Atty @ChadPekron was appointed to the AR State Board of Education in July 2019, the same time the State Board of Education should have been preparing the LRSD community for a November 2019 school board election.

***We still don’t have an elected school board five years after the state stole the LRSD from our community.***

What unfolded in his short time as a State Board of Education director/member was a planned distraction. Pekron appeared to be one of the few board members who realized that the LRSD community was being attacked unfairly. But, just when you thought he might have a heart for justice (considering he is an attorney), he was the one, in the end, who pulled out the dagger and bludgeoned the hope for local control to be restored to the LRSD and justice to be realized civilly.

Not sure how this parent of five children can rest any night knowing he has caused so much trauma and destruction in the lives of tens of thousands of children, their families, their educators, and their neighborhoods?

Atty #ChadPekron, would you ever stand for any attorney, Governor or billionaires denying your children, family and community their human rights, Democracy and justice as you participated in so ruthlessly doing to innocent children and families in Little Rock?

Shame on you. SHAME on you!

Local activists who fight to return democratic control refuse to bow to the powerful Walton family, who own the governor and the legislature.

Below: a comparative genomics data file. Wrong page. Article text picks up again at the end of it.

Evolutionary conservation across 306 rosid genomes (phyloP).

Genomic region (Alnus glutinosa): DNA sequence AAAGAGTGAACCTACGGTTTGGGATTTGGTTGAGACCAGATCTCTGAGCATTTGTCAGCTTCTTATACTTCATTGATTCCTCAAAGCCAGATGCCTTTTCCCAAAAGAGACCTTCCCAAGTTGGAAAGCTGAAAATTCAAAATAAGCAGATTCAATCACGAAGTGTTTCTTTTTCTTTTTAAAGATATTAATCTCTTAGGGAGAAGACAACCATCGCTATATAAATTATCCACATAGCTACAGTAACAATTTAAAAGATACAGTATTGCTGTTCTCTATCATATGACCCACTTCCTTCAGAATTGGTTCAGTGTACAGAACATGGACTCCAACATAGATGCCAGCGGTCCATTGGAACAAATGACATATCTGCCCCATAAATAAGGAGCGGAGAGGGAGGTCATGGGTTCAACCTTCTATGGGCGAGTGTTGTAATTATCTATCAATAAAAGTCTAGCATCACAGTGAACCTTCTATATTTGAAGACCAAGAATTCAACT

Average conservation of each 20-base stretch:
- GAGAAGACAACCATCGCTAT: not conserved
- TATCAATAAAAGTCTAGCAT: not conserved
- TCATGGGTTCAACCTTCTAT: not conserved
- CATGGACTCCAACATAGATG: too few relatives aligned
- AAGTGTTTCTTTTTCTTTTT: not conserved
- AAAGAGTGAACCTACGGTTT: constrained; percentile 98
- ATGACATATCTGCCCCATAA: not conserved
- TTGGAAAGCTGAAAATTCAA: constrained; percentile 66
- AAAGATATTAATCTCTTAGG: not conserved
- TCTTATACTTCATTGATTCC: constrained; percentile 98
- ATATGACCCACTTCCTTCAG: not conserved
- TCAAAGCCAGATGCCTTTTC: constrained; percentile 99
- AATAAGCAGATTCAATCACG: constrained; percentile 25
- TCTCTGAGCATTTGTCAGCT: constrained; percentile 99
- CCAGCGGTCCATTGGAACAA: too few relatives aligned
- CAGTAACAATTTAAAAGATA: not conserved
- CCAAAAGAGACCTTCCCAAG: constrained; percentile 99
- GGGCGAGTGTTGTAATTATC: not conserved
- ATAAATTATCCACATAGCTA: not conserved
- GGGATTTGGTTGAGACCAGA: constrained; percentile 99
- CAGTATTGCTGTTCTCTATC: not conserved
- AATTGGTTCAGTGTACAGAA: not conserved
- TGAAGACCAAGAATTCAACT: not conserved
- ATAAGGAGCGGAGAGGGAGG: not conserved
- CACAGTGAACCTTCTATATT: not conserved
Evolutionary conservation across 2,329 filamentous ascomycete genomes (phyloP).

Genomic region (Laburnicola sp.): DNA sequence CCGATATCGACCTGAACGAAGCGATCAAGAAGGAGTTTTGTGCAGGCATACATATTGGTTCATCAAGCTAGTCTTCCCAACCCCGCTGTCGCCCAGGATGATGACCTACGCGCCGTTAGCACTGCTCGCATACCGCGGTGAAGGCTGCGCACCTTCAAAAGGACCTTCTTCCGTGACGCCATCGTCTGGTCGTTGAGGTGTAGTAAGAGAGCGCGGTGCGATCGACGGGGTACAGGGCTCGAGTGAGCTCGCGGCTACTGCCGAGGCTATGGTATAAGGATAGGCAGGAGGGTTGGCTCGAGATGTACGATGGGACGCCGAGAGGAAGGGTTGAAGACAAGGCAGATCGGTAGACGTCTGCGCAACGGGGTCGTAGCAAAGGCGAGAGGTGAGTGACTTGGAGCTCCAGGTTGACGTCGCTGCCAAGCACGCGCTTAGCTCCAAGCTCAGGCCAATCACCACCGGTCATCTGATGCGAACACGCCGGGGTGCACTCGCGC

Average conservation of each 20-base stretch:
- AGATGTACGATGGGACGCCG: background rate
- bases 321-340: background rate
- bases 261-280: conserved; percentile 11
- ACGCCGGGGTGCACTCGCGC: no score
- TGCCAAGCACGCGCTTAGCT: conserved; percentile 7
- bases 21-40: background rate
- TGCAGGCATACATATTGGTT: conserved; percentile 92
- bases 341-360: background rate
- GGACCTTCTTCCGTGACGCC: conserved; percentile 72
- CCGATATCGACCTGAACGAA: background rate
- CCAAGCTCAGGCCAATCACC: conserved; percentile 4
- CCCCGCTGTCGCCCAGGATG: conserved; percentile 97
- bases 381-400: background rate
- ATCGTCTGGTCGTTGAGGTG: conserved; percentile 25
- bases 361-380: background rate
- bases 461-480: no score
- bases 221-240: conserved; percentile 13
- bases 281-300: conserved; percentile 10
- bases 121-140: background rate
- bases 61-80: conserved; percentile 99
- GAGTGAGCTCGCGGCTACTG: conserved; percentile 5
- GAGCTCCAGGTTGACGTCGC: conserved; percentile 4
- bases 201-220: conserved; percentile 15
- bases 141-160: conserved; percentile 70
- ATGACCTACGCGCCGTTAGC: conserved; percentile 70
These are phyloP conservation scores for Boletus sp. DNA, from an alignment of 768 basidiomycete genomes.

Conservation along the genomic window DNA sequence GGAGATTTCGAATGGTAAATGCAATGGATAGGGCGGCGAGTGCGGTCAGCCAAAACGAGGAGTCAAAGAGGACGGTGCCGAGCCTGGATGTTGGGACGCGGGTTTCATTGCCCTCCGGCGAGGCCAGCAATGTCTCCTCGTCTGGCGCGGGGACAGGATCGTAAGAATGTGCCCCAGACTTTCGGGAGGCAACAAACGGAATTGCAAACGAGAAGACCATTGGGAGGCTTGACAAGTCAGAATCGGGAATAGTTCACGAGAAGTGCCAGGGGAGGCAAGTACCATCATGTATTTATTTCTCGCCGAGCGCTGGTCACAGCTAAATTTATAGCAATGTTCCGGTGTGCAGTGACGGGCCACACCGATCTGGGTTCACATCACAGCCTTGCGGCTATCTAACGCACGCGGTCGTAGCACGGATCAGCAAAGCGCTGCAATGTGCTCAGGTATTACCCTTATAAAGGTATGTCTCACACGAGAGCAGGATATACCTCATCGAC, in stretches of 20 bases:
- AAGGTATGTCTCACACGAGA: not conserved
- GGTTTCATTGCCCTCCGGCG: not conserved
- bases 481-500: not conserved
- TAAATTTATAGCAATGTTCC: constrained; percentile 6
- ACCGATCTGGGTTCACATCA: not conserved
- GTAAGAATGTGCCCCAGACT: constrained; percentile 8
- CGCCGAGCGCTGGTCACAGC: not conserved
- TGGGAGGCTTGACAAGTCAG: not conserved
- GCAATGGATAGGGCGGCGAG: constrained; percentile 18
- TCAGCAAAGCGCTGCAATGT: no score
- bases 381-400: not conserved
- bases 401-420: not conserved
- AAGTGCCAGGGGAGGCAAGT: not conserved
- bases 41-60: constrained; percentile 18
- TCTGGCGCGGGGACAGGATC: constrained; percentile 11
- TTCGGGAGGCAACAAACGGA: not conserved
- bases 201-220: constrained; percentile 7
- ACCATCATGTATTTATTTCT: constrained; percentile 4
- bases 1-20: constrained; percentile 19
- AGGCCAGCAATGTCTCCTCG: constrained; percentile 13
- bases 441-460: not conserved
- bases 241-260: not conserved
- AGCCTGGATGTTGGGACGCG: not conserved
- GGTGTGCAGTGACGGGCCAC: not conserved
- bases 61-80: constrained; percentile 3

Grassroots Arkansas is calling on friends of public education to wear black on January 28 to mark the death of democratic control—of, by, and for all the children of Little Rock, which has been under state control for five years.

***Call to Action***

• Wear black wherever you are and whatever you’re doing on January 28 – and tell people you meet why you’re wearing black today: “It’s the 5th anniversary of the State’s takeover of the Little Rock School District. It’s been 1,827 days since Little Rock had a democratically elected school board.” Tie a black ribbon around a tree, car, or mailbox.

• Post pics of yourself and others wearing black with the hashtag: #oneLRSD and #AsaFreeLRSD and voice your support online and in person on the 28th for a no-strings attached, democratically elected school board in Little Rock – now!

• Email Asa Hutchinson asa.hutchinson@governor.arkansas.gov with this subject line: “Asa Free LRSD”. In the body of the email simply sign your name and indicate any and all connections you have to the LRSD, e.g.: Jane Doe, LRSD student OR John Doe, LRSD parent OR Jane Doe, Little Rock business owner and taxpayer, etc.